Tuesday, April 17, 2007

Eric Rauchway

Eric Rauchway, a history professor at the University of California, Davis, is the author of Murdering McKinley: The Making of Theodore Roosevelt's America and, more recently, Blessed Among Nations: How the World Made America.

His reply to my recent query about what he has been reading:
Like a lot of people I have several books open at once. I'm currently teaching Kevin Boyle's Arc of Justice, which uses a murder trial to discuss attitudes toward race and justice in America of the 1920s (something I tried to do for America of the early 1900s with Murdering McKinley). It's an excellent book; the portraits of Clarence Darrow, James Weldon Johnson, and Walter White are especially good, as is that of the principal defendant, Ossian Sweet. I hope the students like it.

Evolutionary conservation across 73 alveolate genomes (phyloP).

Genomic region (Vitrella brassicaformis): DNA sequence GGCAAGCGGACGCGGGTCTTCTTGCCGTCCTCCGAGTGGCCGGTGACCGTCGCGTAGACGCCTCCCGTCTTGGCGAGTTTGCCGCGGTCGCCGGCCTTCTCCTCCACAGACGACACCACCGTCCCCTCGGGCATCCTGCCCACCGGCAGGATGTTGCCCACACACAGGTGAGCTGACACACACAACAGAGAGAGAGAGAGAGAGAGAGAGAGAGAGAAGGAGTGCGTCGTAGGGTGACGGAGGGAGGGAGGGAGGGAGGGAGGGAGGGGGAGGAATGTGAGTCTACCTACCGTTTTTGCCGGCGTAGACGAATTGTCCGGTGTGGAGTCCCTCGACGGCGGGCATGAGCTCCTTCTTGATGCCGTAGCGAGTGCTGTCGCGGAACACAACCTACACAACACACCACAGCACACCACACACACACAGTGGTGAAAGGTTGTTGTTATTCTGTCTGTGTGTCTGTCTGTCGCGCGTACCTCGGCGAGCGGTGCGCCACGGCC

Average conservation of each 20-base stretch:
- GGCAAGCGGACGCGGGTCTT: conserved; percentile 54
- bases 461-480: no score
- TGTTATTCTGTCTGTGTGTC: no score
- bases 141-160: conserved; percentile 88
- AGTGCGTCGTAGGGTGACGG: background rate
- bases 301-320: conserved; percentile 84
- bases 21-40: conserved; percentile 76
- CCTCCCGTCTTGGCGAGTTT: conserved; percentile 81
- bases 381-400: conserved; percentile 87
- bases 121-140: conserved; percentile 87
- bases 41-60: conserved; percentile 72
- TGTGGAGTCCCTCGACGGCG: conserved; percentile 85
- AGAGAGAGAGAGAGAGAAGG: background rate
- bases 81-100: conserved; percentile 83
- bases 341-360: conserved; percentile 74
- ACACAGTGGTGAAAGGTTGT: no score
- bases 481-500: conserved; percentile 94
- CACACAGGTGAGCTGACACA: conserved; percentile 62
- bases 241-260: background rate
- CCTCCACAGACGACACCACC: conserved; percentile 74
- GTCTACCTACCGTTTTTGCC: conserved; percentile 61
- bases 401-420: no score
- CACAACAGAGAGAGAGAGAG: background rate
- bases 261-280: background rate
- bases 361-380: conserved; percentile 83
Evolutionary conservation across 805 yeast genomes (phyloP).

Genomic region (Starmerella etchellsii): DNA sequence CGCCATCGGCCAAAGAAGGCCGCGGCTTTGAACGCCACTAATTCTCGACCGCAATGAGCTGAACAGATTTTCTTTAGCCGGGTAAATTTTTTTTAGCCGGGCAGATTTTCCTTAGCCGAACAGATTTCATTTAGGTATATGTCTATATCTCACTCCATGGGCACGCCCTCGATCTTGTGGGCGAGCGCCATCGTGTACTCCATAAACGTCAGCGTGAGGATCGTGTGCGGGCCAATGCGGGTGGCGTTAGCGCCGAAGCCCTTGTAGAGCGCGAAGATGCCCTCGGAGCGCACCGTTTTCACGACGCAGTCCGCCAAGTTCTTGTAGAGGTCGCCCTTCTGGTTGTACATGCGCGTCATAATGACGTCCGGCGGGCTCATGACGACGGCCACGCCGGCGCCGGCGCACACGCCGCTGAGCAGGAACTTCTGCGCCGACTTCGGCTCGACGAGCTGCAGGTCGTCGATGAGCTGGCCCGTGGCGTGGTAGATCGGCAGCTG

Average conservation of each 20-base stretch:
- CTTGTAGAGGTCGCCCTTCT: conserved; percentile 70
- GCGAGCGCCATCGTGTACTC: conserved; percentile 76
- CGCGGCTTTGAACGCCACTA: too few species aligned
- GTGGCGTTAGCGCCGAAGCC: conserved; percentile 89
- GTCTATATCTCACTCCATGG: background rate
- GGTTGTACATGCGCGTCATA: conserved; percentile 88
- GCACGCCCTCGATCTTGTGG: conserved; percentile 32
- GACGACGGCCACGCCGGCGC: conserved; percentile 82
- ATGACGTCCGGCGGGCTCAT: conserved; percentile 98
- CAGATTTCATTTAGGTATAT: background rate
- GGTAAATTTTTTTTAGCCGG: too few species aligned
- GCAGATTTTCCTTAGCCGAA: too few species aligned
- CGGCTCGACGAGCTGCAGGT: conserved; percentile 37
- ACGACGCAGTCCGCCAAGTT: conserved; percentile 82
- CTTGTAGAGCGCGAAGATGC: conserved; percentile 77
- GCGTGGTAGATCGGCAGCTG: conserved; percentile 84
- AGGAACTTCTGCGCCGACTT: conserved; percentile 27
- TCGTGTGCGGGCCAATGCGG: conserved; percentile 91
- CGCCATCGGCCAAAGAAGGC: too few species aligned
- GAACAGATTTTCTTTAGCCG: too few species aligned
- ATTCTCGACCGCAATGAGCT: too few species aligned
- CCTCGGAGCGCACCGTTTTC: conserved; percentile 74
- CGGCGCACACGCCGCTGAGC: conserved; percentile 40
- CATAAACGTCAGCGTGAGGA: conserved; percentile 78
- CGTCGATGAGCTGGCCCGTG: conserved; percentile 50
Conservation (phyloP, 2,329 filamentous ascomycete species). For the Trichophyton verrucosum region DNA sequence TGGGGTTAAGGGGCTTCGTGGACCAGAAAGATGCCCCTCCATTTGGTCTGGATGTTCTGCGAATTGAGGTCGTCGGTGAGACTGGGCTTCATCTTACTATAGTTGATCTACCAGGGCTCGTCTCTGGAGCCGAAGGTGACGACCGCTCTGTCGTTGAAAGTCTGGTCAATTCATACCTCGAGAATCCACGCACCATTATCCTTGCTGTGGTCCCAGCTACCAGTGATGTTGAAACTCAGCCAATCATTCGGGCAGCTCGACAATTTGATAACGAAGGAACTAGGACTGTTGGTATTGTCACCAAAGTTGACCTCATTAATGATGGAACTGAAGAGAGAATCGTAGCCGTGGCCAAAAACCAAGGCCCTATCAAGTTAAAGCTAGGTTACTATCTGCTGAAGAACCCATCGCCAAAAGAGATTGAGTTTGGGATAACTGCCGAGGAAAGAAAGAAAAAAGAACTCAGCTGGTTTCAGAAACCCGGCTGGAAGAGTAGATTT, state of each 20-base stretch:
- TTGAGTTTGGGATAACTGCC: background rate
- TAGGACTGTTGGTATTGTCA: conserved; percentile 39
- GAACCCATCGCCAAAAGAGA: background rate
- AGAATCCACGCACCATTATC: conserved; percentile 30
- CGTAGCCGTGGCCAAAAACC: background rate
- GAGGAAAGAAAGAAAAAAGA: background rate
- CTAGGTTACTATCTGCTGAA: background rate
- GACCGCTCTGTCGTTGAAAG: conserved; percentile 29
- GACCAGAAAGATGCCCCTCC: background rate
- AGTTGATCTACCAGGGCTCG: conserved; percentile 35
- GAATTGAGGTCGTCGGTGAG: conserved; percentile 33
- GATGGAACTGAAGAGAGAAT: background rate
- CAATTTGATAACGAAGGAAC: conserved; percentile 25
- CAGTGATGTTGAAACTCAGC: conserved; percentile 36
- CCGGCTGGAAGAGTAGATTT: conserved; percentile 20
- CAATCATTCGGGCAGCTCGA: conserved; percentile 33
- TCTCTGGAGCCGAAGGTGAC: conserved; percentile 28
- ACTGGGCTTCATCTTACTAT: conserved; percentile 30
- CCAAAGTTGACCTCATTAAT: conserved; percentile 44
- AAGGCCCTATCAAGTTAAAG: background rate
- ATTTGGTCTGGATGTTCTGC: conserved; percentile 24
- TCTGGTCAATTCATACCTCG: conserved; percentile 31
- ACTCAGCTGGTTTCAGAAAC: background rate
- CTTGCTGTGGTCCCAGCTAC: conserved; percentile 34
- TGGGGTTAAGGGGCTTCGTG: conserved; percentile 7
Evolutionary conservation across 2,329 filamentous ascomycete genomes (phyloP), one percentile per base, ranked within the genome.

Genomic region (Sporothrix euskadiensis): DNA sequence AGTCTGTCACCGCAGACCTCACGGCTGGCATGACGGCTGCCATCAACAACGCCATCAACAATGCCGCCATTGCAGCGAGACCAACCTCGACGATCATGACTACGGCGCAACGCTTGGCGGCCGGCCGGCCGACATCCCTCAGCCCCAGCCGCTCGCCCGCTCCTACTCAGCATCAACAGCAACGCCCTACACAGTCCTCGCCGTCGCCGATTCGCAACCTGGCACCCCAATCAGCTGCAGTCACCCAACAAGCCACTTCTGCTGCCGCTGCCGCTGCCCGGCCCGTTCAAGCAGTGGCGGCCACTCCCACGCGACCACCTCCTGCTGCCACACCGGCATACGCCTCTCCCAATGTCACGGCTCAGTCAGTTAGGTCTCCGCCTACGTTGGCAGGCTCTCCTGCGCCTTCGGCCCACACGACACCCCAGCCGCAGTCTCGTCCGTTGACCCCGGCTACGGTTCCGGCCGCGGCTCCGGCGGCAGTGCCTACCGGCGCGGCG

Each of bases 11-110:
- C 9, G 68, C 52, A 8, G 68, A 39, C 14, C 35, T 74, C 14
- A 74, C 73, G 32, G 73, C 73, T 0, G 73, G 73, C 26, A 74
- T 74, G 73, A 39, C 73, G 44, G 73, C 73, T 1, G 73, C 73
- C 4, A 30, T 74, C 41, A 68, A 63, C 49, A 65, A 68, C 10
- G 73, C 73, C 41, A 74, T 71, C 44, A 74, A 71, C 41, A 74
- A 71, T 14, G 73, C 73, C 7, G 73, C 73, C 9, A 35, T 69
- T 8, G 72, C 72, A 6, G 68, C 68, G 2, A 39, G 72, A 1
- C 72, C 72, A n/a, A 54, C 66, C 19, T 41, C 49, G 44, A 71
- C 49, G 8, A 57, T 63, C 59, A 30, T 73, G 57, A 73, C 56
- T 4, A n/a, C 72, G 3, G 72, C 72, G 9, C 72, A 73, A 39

I've also been reading Ann Hagedorn's Savage Peace, Heather Cox Richardson's West from Appomattox, and David Silbey's War of Frontier and Empire.

I wish I could say I've been reading a nice fat novel for fun, as that's often what I do, but at the moment, I've got no such thing going. Maybe it's time I took a break for something like that....
Rauchway's current research project:
I am currently working on a book titled "The Gift Outright: The West, the South, and America, 1867-1937." At 1865, Americans seeking to realize their ambition of a continental nation had to win the West and to reconstruct the South. The U.S. Congress sketched a plan for each region, channeling resources to the development of these sections. Within two decades of their implementation, both plans failed on their merits, and backfired politically too. Through the New Deal, these failures, and both parties' scramble to establish dominance in the newly incorporated sections, shaped the nation.
Rauchway is a regular participant at the scholars' group blog, "Open University."

The Page 69 Test: Blessed Among Nations: How the World Made America.

--Marshal Zeringue